Sunday, July 22, 2012
Old fashioned marriage...
I’m old school. I freely and openly admit that I was raised in an era when things are now looked upon as “out of date.” I’m not alone. I’m a baby-boomer and, last I heard, we make up the majority of the senior citizen pool. I’m just freakin’ fine with that. I’m proud to be from the time warp where family was everything and a person’s handshake was as good a signature. I drank from the water hose and rode my bike without a helmet. Those were the days my friend.
Riley is nine years older than me. But, I know his childhood was, generally, much the same as mine when it came to how things were back in the day. We were raised with a certain mind-set, a certain set of beliefs and the knowledge that if we worked hard and paid our dues – in the long run – we would reap the reward of the golden years. We didn’t know that the “Golden Years” are not for sissy’s.
Both, Riley and I, were sixteen years old when we got our first bonafide job. We started paying income taxes and into our Social Security plan and we were proud to do it. We believed this was in our best interest as well as our country’s. Riley is now 73 and I’m 64. We’ve been paying into Social Security for the better part of 50 years. If we added up all the money we have paid into the program, I would imagine it would be a sizable amount even though we were always a middle-income couple.
When I found out that Medicare – part of our Social Security program – wasn’t going to pay for Riley’s nursing home, I was a bit taken aback. How could we be paying into something for so long not help us at a time when it was most needed?
The truth is… I’m not alone in the belief that Medicare will take care of us. When I met with the social worked at the Veteran’s Administration, she explained that many people are under the false impression that Medicare will pick up the slack. Yes. Medicare will pick up certain expenses, but the reality is they will not pay for any type of custodial care. She explained further that when reality hits, it creates a form of culture shock. People in my age bracket have worked most of their lives and enjoyed the fruits of their labor – such as health insurance. When they retire, the company provided health insurance goes away or becomes too expensive to continue. They are left with Medicare which covers many things and is a Godsend when illness takes over. But, it leaves a lot uncovered and the quality of care often goes down considerably.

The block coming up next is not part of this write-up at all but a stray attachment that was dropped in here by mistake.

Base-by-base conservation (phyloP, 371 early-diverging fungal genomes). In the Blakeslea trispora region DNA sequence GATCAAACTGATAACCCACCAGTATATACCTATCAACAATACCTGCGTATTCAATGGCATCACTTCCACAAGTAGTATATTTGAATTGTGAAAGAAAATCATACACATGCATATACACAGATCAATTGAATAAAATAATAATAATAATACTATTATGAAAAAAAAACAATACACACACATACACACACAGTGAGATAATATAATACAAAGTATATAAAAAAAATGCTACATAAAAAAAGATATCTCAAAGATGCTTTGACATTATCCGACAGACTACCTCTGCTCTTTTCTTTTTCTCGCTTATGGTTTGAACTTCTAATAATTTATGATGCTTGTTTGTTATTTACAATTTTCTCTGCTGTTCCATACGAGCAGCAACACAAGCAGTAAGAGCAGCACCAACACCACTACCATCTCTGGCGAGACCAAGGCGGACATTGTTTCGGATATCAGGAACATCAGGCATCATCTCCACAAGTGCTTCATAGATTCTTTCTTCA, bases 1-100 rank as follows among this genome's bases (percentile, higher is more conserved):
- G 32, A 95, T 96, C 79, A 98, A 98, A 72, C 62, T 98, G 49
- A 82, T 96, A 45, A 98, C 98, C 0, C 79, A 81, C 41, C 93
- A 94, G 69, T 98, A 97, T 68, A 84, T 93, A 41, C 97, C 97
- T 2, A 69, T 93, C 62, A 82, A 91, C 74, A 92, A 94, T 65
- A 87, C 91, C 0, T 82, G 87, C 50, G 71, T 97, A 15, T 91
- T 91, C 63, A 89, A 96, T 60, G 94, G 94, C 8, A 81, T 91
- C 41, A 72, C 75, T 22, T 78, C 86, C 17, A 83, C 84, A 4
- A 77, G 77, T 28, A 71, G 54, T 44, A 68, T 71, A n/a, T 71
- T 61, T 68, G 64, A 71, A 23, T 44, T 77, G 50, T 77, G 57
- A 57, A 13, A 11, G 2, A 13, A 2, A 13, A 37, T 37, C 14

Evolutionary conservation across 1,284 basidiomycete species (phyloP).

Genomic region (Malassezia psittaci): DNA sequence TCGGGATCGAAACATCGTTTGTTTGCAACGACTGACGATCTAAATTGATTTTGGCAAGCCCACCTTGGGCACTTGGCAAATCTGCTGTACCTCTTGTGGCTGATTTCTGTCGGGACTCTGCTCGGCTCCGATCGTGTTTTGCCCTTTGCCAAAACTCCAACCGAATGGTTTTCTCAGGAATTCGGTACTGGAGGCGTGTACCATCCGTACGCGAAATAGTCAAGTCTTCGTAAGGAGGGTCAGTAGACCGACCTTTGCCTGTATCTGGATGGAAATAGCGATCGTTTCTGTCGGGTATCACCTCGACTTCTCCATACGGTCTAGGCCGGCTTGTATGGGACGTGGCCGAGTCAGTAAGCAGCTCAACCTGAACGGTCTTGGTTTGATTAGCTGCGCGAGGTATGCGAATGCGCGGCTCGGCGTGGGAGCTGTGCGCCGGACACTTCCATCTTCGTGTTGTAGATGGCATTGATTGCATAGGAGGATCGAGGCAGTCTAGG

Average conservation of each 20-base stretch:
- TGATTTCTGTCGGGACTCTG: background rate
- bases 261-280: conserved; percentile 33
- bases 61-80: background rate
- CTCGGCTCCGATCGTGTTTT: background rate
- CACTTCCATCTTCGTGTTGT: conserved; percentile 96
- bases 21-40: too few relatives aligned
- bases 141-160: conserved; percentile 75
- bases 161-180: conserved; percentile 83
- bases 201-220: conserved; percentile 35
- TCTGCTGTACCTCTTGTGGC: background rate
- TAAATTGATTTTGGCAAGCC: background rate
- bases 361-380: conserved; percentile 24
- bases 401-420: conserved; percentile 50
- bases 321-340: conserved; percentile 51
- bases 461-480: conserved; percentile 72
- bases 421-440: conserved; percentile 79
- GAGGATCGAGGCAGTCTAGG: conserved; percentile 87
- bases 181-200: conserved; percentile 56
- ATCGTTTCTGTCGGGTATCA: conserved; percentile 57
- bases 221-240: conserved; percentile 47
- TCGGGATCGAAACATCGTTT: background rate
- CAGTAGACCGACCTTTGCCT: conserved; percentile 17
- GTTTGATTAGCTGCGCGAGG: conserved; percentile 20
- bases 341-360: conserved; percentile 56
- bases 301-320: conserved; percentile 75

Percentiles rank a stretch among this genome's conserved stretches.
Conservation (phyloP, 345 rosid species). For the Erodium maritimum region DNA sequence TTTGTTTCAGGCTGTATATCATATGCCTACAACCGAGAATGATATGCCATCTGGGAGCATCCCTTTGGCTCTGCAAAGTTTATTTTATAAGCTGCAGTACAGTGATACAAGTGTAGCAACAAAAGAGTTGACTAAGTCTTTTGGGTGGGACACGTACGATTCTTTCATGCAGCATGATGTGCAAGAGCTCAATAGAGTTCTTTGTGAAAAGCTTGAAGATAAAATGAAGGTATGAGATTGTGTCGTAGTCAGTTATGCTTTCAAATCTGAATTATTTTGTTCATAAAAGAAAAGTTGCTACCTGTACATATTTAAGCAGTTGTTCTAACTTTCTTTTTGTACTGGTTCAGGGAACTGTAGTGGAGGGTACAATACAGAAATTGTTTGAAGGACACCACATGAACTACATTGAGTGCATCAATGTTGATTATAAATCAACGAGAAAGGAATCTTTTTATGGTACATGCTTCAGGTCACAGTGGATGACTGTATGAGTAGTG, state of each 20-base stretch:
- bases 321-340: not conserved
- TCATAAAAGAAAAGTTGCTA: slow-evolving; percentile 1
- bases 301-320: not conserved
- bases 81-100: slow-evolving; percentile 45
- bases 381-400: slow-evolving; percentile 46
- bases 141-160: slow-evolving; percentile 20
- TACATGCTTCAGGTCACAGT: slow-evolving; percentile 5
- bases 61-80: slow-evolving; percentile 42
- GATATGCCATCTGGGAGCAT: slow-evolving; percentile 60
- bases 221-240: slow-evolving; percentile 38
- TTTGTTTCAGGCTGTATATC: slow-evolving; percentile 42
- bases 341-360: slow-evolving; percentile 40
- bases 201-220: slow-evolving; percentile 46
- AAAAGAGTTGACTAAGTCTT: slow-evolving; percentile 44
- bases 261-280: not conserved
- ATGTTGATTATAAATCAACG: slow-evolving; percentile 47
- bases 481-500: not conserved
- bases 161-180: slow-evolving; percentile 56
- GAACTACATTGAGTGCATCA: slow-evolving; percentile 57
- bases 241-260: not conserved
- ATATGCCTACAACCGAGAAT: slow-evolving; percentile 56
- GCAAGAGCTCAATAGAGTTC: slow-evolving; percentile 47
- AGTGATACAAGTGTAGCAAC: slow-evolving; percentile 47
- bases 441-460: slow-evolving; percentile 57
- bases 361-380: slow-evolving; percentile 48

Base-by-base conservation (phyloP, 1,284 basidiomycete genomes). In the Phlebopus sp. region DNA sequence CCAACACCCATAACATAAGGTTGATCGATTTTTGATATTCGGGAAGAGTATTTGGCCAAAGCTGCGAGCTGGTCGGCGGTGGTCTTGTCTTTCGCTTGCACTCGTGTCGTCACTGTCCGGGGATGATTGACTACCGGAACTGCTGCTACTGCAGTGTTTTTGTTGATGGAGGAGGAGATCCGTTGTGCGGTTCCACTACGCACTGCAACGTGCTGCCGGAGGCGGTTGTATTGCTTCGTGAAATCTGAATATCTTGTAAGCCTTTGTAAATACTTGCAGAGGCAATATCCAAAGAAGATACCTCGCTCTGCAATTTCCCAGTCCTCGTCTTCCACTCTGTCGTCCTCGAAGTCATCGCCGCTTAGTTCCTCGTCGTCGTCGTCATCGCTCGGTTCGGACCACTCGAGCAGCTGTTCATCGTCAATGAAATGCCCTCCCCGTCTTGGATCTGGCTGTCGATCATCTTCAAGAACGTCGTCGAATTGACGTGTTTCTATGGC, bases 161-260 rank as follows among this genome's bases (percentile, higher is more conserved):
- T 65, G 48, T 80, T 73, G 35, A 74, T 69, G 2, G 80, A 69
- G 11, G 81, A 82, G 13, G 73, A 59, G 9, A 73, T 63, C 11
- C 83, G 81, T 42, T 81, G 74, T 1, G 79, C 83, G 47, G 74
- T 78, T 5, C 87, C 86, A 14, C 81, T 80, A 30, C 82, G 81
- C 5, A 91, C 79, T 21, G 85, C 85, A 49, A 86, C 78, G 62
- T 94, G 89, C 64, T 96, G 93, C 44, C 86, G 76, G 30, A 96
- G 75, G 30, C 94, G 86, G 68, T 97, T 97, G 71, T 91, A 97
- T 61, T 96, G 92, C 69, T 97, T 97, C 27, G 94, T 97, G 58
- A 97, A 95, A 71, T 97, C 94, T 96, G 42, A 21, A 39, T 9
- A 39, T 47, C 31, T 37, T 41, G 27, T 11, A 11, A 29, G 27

Riley and I have always been well-insured between his military medical and my private health insurance; we had our choice of the best doctors and hospitals. You would think when Medicare got added to the mix, we would be even better off. When I was forced into retirement, I could not pay for the private health insurance. Somehow I had the mindset that we would be OK because we had both military and Medicare. But it was simply just a false sense of security. When it was explained to me, I thought – OK that was a kick in the reality pants. What’s next?
I never in my life thought I would be applying for Medicaid. In the past we had enough money to take care of ourselves and I would never imagine that I’d be faced with asking my government for money to help support me. This feels like Welfare and I’m just not a Welfare person. BUT WAIT!!! As the social worker so aptly put it – have I not been paying taxes for about 50 years? Have I not paid into the system? The answer was YES – I (we) had been paying and paying into the system for the majority of our lives. It’s not “Welfare”. It’s a benefit from living in this country and paying my dues. I’m not asking the taxpayers to foot my bill – I am asking for the use of the money I have contributed. I know there was no “Medicaid” account deduction on my paycheck, but isn’t it implied? I had before never seen it from that point of view.
I really don’t want Medicaid to pay for Riley’s nursing home expenses. I’d rather get the assistance in the form of an allowance for a personal care attendant for Riley. That seems reasonable to me. It’s the only way I can save my sanity and still tend to Riley’s care.
As far as Medicaid taking all of Riley’s income to pay for a nursing home, that doesn’t seem unreasonable to a certain degree. If I could maintain a portion of his income and give the rest to the nursing home, I might be able to get my mind around it. But, that leads to a whole other issue that also seems to be “old school.”